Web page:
Sep 14, 2013; East Hartford, CT, USA; Maryland Terrapins head coach Randy Edsall during the second half of a game against the Connecticut Huskies at Rentschler Field. Mandatory Credit: Mark L. Baer-USA TODAY Sports
Well, that was absolutely heinous. The 63-0 loss to Florida State was one of the worst showings by a Mayland team most fans have ever seen, and it’s one of those games you just have to completely forget about. There are very few positive takeaways in this game, but we were able to learn quite a bit about the team itself. Obviously, we’ll have more analysis later, but here are three things we learned…
1.) Maryland has some issues offensively, in particular the running game.
One of the knocks on Brandon Ross heading into the season was his propensity for impatient running. Against Florida State, that lack of vision was on full display. Ross failed to wait for holes to develop, and was summarily dominated by Florida State in this one. Maryland’s failure to establish the running game early on allowed Winston to stay on the field more often, and as we all found out, that’s probably not a winning strategy.
But it wasn’t just Ross (who finished with three carries), as Albert Reid was incapable of getting anything going either, and Jacquille Veii looked even worse than that. None of the running backs were capable of getting anything done against Florida State’s big front.
It was evident that Maryland missed suspended running back Wes Brown, more so than any point this season. The failure to gain positive yardage on runs and grind out a few yards of offense was definitely a killer.
Meanwhile, with either C.J. Brown or Caleb Rowe at quarterback, the Terps failed to take advantage of the fantastic receiving options at their disposal. Part of that is, of course, tied into the fact that the offense was entirely one-dimensional, but part of that is because the quarterbacks made some very errant throws.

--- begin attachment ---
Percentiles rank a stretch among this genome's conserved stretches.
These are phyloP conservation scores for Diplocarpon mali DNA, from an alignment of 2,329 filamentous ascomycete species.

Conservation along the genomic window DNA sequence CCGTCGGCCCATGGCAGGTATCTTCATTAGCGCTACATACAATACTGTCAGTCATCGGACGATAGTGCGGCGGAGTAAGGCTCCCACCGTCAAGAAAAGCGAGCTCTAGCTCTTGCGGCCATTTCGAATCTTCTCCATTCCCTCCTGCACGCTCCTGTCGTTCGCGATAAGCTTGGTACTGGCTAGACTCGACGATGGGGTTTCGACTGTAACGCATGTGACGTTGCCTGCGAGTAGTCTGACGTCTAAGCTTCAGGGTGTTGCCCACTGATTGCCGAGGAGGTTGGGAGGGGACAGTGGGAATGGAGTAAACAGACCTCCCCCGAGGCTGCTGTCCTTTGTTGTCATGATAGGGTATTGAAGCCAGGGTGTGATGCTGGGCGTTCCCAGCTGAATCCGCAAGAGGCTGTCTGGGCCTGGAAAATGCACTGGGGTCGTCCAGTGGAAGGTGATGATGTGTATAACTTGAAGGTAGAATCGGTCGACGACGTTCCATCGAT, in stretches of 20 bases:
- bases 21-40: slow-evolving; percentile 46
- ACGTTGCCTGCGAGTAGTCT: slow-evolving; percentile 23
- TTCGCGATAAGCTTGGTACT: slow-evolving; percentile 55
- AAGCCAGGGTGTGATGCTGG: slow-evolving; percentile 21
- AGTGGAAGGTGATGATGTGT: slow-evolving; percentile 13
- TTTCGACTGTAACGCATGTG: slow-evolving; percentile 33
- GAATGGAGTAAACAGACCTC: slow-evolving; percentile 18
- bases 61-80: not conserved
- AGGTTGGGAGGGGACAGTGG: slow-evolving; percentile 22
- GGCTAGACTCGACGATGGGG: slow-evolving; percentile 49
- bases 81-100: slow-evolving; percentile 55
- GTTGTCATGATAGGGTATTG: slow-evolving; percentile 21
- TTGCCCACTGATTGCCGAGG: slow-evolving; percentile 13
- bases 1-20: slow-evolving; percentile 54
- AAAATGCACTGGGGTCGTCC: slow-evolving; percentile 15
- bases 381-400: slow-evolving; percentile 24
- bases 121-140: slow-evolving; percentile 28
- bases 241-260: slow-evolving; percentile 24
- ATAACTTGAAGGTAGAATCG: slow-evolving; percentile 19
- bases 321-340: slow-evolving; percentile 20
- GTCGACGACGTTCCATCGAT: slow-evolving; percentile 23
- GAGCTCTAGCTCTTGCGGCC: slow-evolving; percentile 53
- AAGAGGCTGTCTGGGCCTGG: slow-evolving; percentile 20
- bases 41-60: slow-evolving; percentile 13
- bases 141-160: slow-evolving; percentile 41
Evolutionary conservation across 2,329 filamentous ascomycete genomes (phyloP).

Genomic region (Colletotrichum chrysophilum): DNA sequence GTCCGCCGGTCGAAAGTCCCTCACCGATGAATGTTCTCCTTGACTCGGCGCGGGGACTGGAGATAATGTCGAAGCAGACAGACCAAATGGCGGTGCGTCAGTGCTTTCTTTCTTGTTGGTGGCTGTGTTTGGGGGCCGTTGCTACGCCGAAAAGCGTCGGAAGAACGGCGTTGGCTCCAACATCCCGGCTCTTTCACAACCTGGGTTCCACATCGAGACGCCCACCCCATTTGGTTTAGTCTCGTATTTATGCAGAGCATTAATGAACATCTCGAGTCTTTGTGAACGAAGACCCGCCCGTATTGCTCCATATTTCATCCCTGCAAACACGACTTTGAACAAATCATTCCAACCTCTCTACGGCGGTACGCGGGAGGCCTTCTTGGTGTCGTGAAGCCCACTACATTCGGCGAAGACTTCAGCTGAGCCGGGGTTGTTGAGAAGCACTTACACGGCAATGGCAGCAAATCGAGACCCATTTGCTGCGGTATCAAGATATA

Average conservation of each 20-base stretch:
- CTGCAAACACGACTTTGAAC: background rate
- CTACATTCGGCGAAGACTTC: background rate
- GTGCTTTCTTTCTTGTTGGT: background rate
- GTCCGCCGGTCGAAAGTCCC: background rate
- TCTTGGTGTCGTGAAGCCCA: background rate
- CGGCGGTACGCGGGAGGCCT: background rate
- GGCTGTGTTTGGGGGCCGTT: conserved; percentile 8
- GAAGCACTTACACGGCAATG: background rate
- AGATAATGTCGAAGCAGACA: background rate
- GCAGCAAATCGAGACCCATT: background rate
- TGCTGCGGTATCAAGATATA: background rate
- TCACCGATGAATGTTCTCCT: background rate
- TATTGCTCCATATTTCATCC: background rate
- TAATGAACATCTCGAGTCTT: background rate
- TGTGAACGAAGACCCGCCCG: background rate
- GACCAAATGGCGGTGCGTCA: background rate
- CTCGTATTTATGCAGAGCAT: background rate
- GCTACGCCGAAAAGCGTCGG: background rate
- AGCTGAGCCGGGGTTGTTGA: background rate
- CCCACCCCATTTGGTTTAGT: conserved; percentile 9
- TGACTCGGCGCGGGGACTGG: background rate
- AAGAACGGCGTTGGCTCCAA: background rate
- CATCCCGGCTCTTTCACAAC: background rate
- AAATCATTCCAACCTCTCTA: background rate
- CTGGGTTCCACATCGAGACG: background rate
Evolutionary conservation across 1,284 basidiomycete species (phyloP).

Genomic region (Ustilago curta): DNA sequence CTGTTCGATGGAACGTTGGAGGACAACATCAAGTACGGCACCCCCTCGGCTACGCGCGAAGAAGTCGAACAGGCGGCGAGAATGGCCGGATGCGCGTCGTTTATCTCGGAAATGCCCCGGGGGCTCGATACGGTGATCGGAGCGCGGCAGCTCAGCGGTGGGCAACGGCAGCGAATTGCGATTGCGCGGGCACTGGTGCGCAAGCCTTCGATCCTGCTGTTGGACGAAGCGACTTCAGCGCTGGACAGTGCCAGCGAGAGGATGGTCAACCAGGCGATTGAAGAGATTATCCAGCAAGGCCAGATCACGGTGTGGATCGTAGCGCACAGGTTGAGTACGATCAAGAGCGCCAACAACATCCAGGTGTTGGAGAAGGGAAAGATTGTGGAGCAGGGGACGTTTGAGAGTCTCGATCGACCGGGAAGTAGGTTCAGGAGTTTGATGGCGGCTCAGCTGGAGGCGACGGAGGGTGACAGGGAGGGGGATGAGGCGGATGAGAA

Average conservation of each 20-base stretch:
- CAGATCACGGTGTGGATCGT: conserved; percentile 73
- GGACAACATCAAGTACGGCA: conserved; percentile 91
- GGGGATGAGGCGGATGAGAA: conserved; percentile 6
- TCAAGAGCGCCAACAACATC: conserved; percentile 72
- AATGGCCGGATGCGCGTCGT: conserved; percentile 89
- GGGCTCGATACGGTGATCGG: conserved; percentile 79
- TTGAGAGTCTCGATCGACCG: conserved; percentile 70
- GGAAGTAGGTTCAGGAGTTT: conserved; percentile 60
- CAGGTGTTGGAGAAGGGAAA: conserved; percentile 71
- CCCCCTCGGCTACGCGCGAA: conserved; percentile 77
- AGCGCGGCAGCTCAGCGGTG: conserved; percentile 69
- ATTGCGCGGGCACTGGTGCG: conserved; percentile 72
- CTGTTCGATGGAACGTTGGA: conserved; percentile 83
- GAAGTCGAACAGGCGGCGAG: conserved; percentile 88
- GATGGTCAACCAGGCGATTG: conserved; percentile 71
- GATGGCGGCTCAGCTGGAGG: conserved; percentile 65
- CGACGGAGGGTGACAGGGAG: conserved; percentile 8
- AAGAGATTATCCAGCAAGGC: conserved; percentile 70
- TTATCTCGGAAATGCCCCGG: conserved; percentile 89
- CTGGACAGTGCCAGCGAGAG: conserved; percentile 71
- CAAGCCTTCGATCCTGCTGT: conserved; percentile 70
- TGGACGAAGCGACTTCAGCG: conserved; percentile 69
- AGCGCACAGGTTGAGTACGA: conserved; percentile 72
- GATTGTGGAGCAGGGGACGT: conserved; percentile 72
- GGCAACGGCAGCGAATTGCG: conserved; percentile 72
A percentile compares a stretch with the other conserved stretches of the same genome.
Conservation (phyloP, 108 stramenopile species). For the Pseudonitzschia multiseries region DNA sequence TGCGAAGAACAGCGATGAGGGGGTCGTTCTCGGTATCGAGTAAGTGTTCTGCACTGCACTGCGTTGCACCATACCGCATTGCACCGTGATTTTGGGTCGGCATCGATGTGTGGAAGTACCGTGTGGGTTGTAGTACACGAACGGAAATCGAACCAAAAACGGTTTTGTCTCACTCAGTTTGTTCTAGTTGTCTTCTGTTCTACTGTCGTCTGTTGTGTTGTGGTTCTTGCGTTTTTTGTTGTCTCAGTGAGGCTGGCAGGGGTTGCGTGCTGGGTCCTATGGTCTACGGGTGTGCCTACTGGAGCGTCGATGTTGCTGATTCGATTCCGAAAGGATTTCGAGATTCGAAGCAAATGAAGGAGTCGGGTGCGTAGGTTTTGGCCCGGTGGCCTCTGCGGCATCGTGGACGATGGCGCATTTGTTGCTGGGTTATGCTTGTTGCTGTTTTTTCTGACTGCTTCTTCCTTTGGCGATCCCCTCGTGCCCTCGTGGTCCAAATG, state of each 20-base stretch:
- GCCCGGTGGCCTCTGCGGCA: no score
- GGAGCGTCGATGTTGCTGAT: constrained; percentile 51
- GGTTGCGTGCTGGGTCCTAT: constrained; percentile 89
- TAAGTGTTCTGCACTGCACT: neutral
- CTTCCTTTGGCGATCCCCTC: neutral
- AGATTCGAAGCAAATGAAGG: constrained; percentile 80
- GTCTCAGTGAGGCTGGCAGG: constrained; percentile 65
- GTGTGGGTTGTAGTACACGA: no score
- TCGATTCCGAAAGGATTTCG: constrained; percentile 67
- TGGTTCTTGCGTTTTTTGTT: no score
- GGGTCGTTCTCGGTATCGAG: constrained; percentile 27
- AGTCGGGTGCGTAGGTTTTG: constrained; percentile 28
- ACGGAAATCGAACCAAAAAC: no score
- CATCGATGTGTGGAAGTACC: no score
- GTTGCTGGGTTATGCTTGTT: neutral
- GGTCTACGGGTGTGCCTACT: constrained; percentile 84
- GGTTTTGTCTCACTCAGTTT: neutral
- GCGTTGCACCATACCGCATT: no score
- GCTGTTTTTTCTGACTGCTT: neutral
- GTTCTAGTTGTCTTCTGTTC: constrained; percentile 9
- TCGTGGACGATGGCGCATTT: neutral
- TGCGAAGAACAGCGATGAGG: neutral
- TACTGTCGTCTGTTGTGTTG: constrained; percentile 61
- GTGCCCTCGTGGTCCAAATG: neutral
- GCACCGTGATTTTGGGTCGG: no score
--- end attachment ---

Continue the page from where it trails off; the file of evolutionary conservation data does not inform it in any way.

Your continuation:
Things are better than last year of course, but the fact remains that Florida State’s athletic secondary made life hell for the Terps quarterbacks.
2.) The defense misses Dexter McDougle and Jeremiah Johnson.
One thing was glaringly apparent: the Terrapins secondary could have used some players with experience. Dexter McDougle and Jeremiah Johnson were two of the best tacklers on the team, and losing them allowed Florida State to shred the Terps for massive chunks of yardage through the middle. That’s no knock against Will Likely and Co., but the Terps needed some man-to-man corners to defend against Florida State’s big receivers. A turnover or two earlier on coud have potentially changed the tides, but the floodgates opened up the more the defense was on the field.
Tackling was another major issue for Maryland. The Terrapins biceps have to be awfully sore after attempting so many arm tackles in poor form. Devonta Freeman and Jameis Winston both used simple jukes consistently to gain major yardage. Meanwhile Ryan Green, who had over 100 yards on the day, employed a similar tactic. It appeared as though Florida State had teflon on their jerseys considering how tough it was to take these guys down.
3.) This loss might affect recruiting.
This is speculation, but being embarrassed on national television by such a large margin, with absolutely no positives to take from the game, might put a significant dent in the recruiting efforts. The Terps had plenty of recruits who were paying attention to this game and wanted to see how Maryland performed against the premier programs in the NCAA. They clearly came away unimpressed.
Damien Prince and Jalen Tabor, two of Maryland’s top targets, might take a hard look at the program after this one. I’m not suggesting the Terps are out of it in the race for these recruits; far from it, in fact. There’s just no denying that this affects the perception of the program.